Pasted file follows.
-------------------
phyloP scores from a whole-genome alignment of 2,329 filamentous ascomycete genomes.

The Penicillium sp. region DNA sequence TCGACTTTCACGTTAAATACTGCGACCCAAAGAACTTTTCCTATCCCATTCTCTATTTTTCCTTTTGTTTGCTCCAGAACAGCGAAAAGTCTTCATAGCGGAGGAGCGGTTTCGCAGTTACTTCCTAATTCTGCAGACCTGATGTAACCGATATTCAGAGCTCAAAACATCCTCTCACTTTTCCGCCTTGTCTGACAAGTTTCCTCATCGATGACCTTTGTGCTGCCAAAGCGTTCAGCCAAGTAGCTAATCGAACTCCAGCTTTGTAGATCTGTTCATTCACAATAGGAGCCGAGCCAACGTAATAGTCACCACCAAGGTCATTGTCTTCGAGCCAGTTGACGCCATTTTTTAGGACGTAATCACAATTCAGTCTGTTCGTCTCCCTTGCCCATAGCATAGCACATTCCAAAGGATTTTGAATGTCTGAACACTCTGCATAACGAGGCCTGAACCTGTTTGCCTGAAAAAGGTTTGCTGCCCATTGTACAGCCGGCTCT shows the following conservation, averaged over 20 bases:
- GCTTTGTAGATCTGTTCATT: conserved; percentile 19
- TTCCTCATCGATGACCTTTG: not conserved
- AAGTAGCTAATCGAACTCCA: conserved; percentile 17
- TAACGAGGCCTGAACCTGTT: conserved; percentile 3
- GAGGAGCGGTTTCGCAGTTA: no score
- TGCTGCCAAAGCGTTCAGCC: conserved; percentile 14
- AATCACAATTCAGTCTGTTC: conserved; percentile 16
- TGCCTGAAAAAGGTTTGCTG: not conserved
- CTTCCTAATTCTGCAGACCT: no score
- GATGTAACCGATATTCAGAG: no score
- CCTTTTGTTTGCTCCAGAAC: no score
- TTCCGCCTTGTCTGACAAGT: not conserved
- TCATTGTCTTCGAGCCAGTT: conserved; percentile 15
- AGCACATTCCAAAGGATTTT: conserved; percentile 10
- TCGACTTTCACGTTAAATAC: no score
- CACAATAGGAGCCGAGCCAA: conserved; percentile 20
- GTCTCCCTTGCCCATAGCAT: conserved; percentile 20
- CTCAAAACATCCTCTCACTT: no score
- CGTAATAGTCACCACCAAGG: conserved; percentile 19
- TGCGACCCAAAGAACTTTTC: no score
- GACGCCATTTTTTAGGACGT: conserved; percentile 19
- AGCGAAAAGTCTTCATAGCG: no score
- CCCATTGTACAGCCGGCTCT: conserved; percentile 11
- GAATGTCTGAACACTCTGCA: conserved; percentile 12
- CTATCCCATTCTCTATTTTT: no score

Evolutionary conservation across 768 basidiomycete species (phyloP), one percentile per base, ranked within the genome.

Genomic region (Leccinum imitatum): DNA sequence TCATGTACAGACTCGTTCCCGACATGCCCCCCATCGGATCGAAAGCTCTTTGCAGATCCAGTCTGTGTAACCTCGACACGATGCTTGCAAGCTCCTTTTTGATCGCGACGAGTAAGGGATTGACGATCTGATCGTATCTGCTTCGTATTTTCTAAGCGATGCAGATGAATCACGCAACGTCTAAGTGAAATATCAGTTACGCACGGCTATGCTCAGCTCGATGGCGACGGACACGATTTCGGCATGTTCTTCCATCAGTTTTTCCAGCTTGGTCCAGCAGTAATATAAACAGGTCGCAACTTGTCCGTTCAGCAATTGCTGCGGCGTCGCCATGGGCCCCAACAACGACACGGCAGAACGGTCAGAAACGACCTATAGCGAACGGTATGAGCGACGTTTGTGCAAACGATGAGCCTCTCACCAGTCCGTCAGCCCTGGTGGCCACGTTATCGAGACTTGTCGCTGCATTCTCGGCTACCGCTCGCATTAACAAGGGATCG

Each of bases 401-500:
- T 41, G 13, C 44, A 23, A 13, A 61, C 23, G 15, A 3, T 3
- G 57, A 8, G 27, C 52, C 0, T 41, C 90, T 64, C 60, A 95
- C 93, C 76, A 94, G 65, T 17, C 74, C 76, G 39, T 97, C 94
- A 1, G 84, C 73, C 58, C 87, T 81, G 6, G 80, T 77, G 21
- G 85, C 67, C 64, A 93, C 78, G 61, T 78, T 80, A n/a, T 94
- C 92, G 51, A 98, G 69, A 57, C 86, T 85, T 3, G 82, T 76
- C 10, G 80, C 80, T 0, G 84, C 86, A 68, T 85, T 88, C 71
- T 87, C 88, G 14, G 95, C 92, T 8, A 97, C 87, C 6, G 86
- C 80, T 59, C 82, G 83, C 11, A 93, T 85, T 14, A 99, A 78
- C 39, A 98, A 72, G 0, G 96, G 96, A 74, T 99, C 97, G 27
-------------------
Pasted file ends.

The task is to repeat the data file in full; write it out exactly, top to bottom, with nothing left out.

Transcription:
phyloP scores from a whole-genome alignment of 2,329 filamentous ascomycete genomes.

The Penicillium sp. region DNA sequence TCGACTTTCACGTTAAATACTGCGACCCAAAGAACTTTTCCTATCCCATTCTCTATTTTTCCTTTTGTTTGCTCCAGAACAGCGAAAAGTCTTCATAGCGGAGGAGCGGTTTCGCAGTTACTTCCTAATTCTGCAGACCTGATGTAACCGATATTCAGAGCTCAAAACATCCTCTCACTTTTCCGCCTTGTCTGACAAGTTTCCTCATCGATGACCTTTGTGCTGCCAAAGCGTTCAGCCAAGTAGCTAATCGAACTCCAGCTTTGTAGATCTGTTCATTCACAATAGGAGCCGAGCCAACGTAATAGTCACCACCAAGGTCATTGTCTTCGAGCCAGTTGACGCCATTTTTTAGGACGTAATCACAATTCAGTCTGTTCGTCTCCCTTGCCCATAGCATAGCACATTCCAAAGGATTTTGAATGTCTGAACACTCTGCATAACGAGGCCTGAACCTGTTTGCCTGAAAAAGGTTTGCTGCCCATTGTACAGCCGGCTCT shows the following conservation, averaged over 20 bases:
- GCTTTGTAGATCTGTTCATT: conserved; percentile 19
- TTCCTCATCGATGACCTTTG: not conserved
- AAGTAGCTAATCGAACTCCA: conserved; percentile 17
- TAACGAGGCCTGAACCTGTT: conserved; percentile 3
- GAGGAGCGGTTTCGCAGTTA: no score
- TGCTGCCAAAGCGTTCAGCC: conserved; percentile 14
- AATCACAATTCAGTCTGTTC: conserved; percentile 16
- TGCCTGAAAAAGGTTTGCTG: not conserved
- CTTCCTAATTCTGCAGACCT: no score
- GATGTAACCGATATTCAGAG: no score
- CCTTTTGTTTGCTCCAGAAC: no score
- TTCCGCCTTGTCTGACAAGT: not conserved
- TCATTGTCTTCGAGCCAGTT: conserved; percentile 15
- AGCACATTCCAAAGGATTTT: conserved; percentile 10
- TCGACTTTCACGTTAAATAC: no score
- CACAATAGGAGCCGAGCCAA: conserved; percentile 20
- GTCTCCCTTGCCCATAGCAT: conserved; percentile 20
- CTCAAAACATCCTCTCACTT: no score
- CGTAATAGTCACCACCAAGG: conserved; percentile 19
- TGCGACCCAAAGAACTTTTC: no score
- GACGCCATTTTTTAGGACGT: conserved; percentile 19
- AGCGAAAAGTCTTCATAGCG: no score
- CCCATTGTACAGCCGGCTCT: conserved; percentile 11
- GAATGTCTGAACACTCTGCA: conserved; percentile 12
- CTATCCCATTCTCTATTTTT: no score

Evolutionary conservation across 768 basidiomycete species (phyloP), one percentile per base, ranked within the genome.

Genomic region (Leccinum imitatum): DNA sequence TCATGTACAGACTCGTTCCCGACATGCCCCCCATCGGATCGAAAGCTCTTTGCAGATCCAGTCTGTGTAACCTCGACACGATGCTTGCAAGCTCCTTTTTGATCGCGACGAGTAAGGGATTGACGATCTGATCGTATCTGCTTCGTATTTTCTAAGCGATGCAGATGAATCACGCAACGTCTAAGTGAAATATCAGTTACGCACGGCTATGCTCAGCTCGATGGCGACGGACACGATTTCGGCATGTTCTTCCATCAGTTTTTCCAGCTTGGTCCAGCAGTAATATAAACAGGTCGCAACTTGTCCGTTCAGCAATTGCTGCGGCGTCGCCATGGGCCCCAACAACGACACGGCAGAACGGTCAGAAACGACCTATAGCGAACGGTATGAGCGACGTTTGTGCAAACGATGAGCCTCTCACCAGTCCGTCAGCCCTGGTGGCCACGTTATCGAGACTTGTCGCTGCATTCTCGGCTACCGCTCGCATTAACAAGGGATCG

Each of bases 401-500:
- T 41, G 13, C 44, A 23, A 13, A 61, C 23, G 15, A 3, T 3
- G 57, A 8, G 27, C 52, C 0, T 41, C 90, T 64, C 60, A 95
- C 93, C 76, A 94, G 65, T 17, C 74, C 76, G 39, T 97, C 94
- A 1, G 84, C 73, C 58, C 87, T 81, G 6, G 80, T 77, G 21
- G 85, C 67, C 64, A 93, C 78, G 61, T 78, T 80, A n/a, T 94
- C 92, G 51, A 98, G 69, A 57, C 86, T 85, T 3, G 82, T 76
- C 10, G 80, C 80, T 0, G 84, C 86, A 68, T 85, T 88, C 71
- T 87, C 88, G 14, G 95, C 92, T 8, A 97, C 87, C 6, G 86
- C 80, T 59, C 82, G 83, C 11, A 93, T 85, T 14, A 99, A 78
- C 39, A 98, A 72, G 0, G 96, G 96, A 74, T 99, C 97, G 27